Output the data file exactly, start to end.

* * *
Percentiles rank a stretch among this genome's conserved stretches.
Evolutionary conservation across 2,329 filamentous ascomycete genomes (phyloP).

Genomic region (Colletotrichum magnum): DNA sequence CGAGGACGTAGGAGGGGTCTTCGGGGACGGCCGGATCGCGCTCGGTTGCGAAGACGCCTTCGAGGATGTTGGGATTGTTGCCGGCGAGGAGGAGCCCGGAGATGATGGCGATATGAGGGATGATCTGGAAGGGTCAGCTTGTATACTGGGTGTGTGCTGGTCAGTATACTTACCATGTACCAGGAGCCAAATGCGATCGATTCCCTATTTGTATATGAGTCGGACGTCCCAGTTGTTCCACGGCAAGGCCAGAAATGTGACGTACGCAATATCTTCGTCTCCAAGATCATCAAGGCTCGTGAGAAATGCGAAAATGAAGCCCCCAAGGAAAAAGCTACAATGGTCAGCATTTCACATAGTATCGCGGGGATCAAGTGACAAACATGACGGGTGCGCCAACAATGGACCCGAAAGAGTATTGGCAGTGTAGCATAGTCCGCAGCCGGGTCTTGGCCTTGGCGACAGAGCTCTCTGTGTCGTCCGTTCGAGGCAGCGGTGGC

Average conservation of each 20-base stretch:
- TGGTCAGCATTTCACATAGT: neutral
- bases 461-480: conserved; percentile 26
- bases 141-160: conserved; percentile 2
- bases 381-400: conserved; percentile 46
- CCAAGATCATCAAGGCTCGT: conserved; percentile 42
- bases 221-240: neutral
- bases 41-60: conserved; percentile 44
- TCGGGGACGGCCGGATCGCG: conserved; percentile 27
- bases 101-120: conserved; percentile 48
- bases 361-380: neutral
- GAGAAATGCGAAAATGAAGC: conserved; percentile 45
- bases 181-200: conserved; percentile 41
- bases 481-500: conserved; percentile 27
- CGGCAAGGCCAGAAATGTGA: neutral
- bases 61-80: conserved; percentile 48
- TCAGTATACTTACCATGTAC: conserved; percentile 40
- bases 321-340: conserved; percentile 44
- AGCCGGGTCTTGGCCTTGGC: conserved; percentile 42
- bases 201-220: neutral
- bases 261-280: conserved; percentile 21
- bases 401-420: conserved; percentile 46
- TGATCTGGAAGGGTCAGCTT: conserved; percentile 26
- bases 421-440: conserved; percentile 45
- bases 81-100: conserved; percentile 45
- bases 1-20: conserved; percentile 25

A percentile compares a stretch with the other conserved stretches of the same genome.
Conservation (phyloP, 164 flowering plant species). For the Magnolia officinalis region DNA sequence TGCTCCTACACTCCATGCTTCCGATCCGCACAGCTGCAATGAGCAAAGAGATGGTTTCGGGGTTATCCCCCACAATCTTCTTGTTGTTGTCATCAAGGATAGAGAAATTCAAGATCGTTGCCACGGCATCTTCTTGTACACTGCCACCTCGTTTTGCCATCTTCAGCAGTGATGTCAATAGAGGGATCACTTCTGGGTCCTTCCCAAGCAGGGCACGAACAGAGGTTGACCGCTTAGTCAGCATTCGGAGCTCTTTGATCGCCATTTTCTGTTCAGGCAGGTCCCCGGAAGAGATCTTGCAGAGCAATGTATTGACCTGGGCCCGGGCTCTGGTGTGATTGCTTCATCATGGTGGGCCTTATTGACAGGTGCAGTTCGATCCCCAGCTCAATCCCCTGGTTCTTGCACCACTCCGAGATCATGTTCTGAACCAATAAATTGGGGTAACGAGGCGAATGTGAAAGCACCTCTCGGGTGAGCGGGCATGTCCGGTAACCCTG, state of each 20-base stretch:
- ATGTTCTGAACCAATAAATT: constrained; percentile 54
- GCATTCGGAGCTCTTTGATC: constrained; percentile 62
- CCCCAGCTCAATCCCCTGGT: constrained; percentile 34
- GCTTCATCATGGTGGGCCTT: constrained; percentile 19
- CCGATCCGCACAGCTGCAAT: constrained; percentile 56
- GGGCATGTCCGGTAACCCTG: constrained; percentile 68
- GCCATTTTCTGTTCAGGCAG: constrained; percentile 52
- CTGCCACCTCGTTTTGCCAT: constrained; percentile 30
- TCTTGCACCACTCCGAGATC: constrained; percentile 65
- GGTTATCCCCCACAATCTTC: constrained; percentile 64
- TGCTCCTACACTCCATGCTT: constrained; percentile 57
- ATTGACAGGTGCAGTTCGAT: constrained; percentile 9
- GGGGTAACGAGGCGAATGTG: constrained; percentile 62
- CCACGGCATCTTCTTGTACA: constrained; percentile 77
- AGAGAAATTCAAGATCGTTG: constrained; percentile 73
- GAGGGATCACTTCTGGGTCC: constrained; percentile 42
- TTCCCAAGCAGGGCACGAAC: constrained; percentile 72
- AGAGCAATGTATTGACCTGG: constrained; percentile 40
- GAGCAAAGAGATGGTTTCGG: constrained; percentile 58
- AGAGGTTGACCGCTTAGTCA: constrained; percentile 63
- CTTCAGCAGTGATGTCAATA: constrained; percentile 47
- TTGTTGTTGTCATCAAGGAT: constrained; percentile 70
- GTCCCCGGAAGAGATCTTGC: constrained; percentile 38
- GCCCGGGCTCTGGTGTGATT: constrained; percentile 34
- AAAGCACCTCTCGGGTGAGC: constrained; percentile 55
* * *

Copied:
Percentiles rank a stretch among this genome's conserved stretches.
Evolutionary conservation across 2,329 filamentous ascomycete genomes (phyloP).

Genomic region (Colletotrichum magnum): DNA sequence CGAGGACGTAGGAGGGGTCTTCGGGGACGGCCGGATCGCGCTCGGTTGCGAAGACGCCTTCGAGGATGTTGGGATTGTTGCCGGCGAGGAGGAGCCCGGAGATGATGGCGATATGAGGGATGATCTGGAAGGGTCAGCTTGTATACTGGGTGTGTGCTGGTCAGTATACTTACCATGTACCAGGAGCCAAATGCGATCGATTCCCTATTTGTATATGAGTCGGACGTCCCAGTTGTTCCACGGCAAGGCCAGAAATGTGACGTACGCAATATCTTCGTCTCCAAGATCATCAAGGCTCGTGAGAAATGCGAAAATGAAGCCCCCAAGGAAAAAGCTACAATGGTCAGCATTTCACATAGTATCGCGGGGATCAAGTGACAAACATGACGGGTGCGCCAACAATGGACCCGAAAGAGTATTGGCAGTGTAGCATAGTCCGCAGCCGGGTCTTGGCCTTGGCGACAGAGCTCTCTGTGTCGTCCGTTCGAGGCAGCGGTGGC

Average conservation of each 20-base stretch:
- TGGTCAGCATTTCACATAGT: neutral
- bases 461-480: conserved; percentile 26
- bases 141-160: conserved; percentile 2
- bases 381-400: conserved; percentile 46
- CCAAGATCATCAAGGCTCGT: conserved; percentile 42
- bases 221-240: neutral
- bases 41-60: conserved; percentile 44
- TCGGGGACGGCCGGATCGCG: conserved; percentile 27
- bases 101-120: conserved; percentile 48
- bases 361-380: neutral
- GAGAAATGCGAAAATGAAGC: conserved; percentile 45
- bases 181-200: conserved; percentile 41
- bases 481-500: conserved; percentile 27
- CGGCAAGGCCAGAAATGTGA: neutral
- bases 61-80: conserved; percentile 48
- TCAGTATACTTACCATGTAC: conserved; percentile 40
- bases 321-340: conserved; percentile 44
- AGCCGGGTCTTGGCCTTGGC: conserved; percentile 42
- bases 201-220: neutral
- bases 261-280: conserved; percentile 21
- bases 401-420: conserved; percentile 46
- TGATCTGGAAGGGTCAGCTT: conserved; percentile 26
- bases 421-440: conserved; percentile 45
- bases 81-100: conserved; percentile 45
- bases 1-20: conserved; percentile 25

A percentile compares a stretch with the other conserved stretches of the same genome.
Conservation (phyloP, 164 flowering plant species). For the Magnolia officinalis region DNA sequence TGCTCCTACACTCCATGCTTCCGATCCGCACAGCTGCAATGAGCAAAGAGATGGTTTCGGGGTTATCCCCCACAATCTTCTTGTTGTTGTCATCAAGGATAGAGAAATTCAAGATCGTTGCCACGGCATCTTCTTGTACACTGCCACCTCGTTTTGCCATCTTCAGCAGTGATGTCAATAGAGGGATCACTTCTGGGTCCTTCCCAAGCAGGGCACGAACAGAGGTTGACCGCTTAGTCAGCATTCGGAGCTCTTTGATCGCCATTTTCTGTTCAGGCAGGTCCCCGGAAGAGATCTTGCAGAGCAATGTATTGACCTGGGCCCGGGCTCTGGTGTGATTGCTTCATCATGGTGGGCCTTATTGACAGGTGCAGTTCGATCCCCAGCTCAATCCCCTGGTTCTTGCACCACTCCGAGATCATGTTCTGAACCAATAAATTGGGGTAACGAGGCGAATGTGAAAGCACCTCTCGGGTGAGCGGGCATGTCCGGTAACCCTG, state of each 20-base stretch:
- ATGTTCTGAACCAATAAATT: constrained; percentile 54
- GCATTCGGAGCTCTTTGATC: constrained; percentile 62
- CCCCAGCTCAATCCCCTGGT: constrained; percentile 34
- GCTTCATCATGGTGGGCCTT: constrained; percentile 19
- CCGATCCGCACAGCTGCAAT: constrained; percentile 56
- GGGCATGTCCGGTAACCCTG: constrained; percentile 68
- GCCATTTTCTGTTCAGGCAG: constrained; percentile 52
- CTGCCACCTCGTTTTGCCAT: constrained; percentile 30
- TCTTGCACCACTCCGAGATC: constrained; percentile 65
- GGTTATCCCCCACAATCTTC: constrained; percentile 64
- TGCTCCTACACTCCATGCTT: constrained; percentile 57
- ATTGACAGGTGCAGTTCGAT: constrained; percentile 9
- GGGGTAACGAGGCGAATGTG: constrained; percentile 62
- CCACGGCATCTTCTTGTACA: constrained; percentile 77
- AGAGAAATTCAAGATCGTTG: constrained; percentile 73
- GAGGGATCACTTCTGGGTCC: constrained; percentile 42
- TTCCCAAGCAGGGCACGAAC: constrained; percentile 72
- AGAGCAATGTATTGACCTGG: constrained; percentile 40
- GAGCAAAGAGATGGTTTCGG: constrained; percentile 58
- AGAGGTTGACCGCTTAGTCA: constrained; percentile 63
- CTTCAGCAGTGATGTCAATA: constrained; percentile 47
- TTGTTGTTGTCATCAAGGAT: constrained; percentile 70
- GTCCCCGGAAGAGATCTTGC: constrained; percentile 38
- GCCCGGGCTCTGGTGTGATT: constrained; percentile 34
- AAAGCACCTCTCGGGTGAGC: constrained; percentile 55